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Periodic Table of Elements - Gold - Au - Gold on Black
Digital Art - Digital Painting
Introducing 'The Elements' collection by Serge Averbukh showcasing convergent media paintings depicting various elements of the periodic table. Here you will find framed and wrapped/stretched canvas fine art prints, featuring Periodic Table of Elements - Gold (Au) in Gold on Black Canvas.
The periodic table is a tabular arrangement of the chemical elements, organized on the basis of their atomic number (number of protons in the nucleus), electron configurations, and recurring chemical properties. Elements are presented in order of increasing atomic number, which is typically listed with the chemical symbol in each box. The standard form of the table consists of a grid of elements laid out in 18 columns and 7 rows, with a double row of elements below that.
Gold is a chemical element with symbol Au (from Latin: aurum) and atomic number 79. In its purest form, it is a bright, slightly reddish yellow, dense, soft, malleable and ductile metal. It is one of the least reactive chemical elements, and is solid under standard conditions. The metal therefore occurs often in free elemental (native) form, as nuggets or grains, in rocks, in veins and in alluvial deposits. Gold's atomic number of 79 makes it one of the higher atomic number elements that occur naturally in the universe. It is thought to have been produced in supernova nucleosynthesis and to have been present in the dust from which the Solar System formed. Because the Earth was molten when it was just formed, almost all of the gold present in the early Earth probably sank into the planetary core. Therefore most of the gold that is present today in the Earth's crust and mantle is thought to have been delivered to Earth later, by asteroid impacts during the late heavy bombardment, about 4 billion years ago.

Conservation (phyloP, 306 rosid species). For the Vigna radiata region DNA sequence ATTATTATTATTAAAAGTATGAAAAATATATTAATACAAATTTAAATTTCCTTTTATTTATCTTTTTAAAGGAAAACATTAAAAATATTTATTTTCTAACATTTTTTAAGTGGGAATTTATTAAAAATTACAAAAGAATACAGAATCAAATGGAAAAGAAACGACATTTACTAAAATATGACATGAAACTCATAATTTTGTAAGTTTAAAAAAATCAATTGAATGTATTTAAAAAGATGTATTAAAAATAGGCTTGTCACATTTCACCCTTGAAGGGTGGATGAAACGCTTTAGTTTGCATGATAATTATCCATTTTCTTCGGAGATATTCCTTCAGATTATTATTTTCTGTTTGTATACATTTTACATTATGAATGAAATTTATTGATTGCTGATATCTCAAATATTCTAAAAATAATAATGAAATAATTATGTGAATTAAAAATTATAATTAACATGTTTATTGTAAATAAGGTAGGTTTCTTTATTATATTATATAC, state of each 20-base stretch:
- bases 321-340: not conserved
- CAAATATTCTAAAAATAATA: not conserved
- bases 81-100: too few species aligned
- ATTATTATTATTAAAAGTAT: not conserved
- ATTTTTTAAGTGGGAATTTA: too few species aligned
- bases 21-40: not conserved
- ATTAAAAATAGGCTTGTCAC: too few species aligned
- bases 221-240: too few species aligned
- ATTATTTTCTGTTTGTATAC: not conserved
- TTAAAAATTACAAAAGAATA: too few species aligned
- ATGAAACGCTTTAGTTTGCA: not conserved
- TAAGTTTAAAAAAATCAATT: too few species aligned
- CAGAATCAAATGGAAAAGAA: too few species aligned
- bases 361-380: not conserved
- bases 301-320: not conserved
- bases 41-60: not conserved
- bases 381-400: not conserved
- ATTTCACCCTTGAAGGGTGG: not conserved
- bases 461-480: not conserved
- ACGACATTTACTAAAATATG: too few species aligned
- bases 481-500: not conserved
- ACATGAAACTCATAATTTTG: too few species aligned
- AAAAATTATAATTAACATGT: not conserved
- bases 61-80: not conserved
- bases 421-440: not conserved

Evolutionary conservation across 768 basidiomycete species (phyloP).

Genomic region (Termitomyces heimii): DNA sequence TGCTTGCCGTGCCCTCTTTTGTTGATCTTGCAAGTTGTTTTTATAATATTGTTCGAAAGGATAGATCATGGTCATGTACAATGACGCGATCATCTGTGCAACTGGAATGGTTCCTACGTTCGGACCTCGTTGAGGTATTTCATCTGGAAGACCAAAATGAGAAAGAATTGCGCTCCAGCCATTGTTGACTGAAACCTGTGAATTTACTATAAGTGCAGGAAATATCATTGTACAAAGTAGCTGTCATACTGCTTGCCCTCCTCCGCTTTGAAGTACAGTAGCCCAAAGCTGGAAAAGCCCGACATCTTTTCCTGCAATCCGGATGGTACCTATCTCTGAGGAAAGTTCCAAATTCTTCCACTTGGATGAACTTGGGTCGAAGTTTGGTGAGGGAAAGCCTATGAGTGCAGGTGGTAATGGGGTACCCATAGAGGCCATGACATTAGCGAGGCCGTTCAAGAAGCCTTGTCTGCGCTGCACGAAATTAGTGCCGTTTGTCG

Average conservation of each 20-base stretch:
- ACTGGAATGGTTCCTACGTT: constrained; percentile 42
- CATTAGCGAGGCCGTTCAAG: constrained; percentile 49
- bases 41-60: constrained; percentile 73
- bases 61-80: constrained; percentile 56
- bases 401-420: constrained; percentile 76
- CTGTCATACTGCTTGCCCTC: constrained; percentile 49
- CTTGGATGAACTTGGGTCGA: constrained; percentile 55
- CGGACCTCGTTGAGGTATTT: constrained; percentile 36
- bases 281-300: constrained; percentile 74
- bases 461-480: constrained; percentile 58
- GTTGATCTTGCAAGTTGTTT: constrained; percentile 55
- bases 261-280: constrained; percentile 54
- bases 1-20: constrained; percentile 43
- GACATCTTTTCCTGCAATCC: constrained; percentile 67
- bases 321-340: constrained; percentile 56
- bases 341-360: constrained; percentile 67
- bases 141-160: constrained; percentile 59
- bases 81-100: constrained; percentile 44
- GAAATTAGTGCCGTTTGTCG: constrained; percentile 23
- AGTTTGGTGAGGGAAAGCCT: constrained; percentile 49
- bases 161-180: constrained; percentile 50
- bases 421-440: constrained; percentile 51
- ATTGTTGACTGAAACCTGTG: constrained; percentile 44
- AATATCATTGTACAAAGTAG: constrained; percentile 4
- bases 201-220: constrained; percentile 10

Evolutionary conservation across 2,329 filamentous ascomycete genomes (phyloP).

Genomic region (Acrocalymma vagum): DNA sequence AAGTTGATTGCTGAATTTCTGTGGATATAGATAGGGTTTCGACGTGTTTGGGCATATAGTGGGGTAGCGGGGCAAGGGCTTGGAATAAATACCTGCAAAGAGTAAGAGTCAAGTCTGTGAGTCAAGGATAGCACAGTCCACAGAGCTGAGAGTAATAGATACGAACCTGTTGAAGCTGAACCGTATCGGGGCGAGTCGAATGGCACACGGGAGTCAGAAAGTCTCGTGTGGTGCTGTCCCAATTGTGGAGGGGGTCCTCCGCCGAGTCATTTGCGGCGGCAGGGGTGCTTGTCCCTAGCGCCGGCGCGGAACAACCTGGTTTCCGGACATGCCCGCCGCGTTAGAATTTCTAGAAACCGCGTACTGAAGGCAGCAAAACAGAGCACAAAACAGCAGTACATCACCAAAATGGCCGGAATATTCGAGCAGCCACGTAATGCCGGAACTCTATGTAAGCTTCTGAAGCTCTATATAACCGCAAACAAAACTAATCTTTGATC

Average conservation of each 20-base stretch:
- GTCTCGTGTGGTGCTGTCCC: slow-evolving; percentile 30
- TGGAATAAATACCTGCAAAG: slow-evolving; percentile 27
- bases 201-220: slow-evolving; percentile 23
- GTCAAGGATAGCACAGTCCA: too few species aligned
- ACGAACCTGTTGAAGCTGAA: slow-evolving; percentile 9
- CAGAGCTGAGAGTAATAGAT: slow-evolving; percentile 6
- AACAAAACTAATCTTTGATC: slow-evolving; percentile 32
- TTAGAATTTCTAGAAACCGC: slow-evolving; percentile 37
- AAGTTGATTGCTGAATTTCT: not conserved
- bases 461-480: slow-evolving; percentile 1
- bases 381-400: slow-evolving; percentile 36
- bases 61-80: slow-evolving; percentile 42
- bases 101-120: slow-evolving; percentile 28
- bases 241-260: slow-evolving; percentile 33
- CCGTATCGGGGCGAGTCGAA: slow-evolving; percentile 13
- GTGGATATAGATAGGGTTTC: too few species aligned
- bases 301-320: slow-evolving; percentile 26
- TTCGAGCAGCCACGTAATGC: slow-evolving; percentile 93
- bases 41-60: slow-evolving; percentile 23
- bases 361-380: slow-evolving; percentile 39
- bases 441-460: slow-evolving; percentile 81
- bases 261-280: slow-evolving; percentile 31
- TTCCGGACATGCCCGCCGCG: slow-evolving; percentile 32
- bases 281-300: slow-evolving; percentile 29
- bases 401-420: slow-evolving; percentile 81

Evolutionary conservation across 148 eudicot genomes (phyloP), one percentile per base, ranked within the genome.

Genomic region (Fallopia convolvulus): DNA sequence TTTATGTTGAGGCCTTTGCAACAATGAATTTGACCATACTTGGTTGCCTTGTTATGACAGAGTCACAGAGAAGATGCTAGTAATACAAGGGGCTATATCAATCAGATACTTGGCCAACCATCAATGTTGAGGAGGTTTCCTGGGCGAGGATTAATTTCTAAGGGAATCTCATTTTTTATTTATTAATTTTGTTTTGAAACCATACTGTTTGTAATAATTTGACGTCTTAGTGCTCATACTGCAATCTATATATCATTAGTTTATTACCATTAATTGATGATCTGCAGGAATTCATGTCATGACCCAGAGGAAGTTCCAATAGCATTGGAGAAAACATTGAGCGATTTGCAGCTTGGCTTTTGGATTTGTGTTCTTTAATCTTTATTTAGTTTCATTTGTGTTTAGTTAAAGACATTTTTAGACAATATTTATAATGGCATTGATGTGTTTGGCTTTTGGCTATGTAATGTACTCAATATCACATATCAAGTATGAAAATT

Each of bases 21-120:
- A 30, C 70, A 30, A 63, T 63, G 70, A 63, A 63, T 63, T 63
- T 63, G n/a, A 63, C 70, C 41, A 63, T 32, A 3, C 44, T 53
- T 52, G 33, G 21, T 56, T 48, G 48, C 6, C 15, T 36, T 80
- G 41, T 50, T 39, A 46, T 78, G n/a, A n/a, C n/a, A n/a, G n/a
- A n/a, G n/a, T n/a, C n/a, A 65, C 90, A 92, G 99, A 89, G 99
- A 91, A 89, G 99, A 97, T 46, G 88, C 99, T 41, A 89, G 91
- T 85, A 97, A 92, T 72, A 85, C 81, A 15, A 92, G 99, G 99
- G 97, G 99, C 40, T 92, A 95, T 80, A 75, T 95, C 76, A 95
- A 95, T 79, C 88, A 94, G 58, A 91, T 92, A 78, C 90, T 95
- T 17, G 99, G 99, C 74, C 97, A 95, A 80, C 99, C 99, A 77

This metal has been a valuable and highly sought-after precious metal for coinage, jewelry, and other arts since long before the beginning of recorded history. In the past, a gold standard was often implemented as a monetary policy within and between nations, but gold coins ceased to be minted as a circulating currency in the 1930s, and the world gold standard was finally abandoned for a fiat currency system after 1976. The historical value of gold was rooted in its medium rarity, easy handling and minting, easy smelting, non-corrodability, distinct color, and non-reactivity to other elements.
A total of 174,100 tonnes of gold have been mined in human history, according to GFMS as of 2012. This is roughly equivalent to 5.6 billion troy ounces or, in terms of volume, about 9020 m3, or a cube 21 m on a side. The world consumption of new gold produced is about 50% in jewelry, 40% in investments, and 10% in industry.
May 1st, 2015
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